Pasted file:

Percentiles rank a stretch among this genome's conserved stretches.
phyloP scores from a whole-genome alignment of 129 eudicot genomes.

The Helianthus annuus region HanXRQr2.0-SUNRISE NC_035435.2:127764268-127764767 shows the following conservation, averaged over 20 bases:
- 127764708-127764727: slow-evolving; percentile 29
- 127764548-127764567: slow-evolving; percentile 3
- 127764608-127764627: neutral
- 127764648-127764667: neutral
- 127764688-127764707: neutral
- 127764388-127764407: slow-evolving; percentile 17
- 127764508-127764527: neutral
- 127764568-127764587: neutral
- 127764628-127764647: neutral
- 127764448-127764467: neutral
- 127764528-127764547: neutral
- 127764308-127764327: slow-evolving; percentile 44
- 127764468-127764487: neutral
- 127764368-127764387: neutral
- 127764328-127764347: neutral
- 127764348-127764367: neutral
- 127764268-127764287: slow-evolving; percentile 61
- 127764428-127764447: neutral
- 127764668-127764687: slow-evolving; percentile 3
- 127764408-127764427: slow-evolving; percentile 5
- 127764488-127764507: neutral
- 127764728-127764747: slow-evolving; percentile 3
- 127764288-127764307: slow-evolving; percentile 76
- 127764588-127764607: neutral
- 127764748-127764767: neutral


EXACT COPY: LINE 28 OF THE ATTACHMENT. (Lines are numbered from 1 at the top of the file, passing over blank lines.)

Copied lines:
- 127764748-127764767: neutral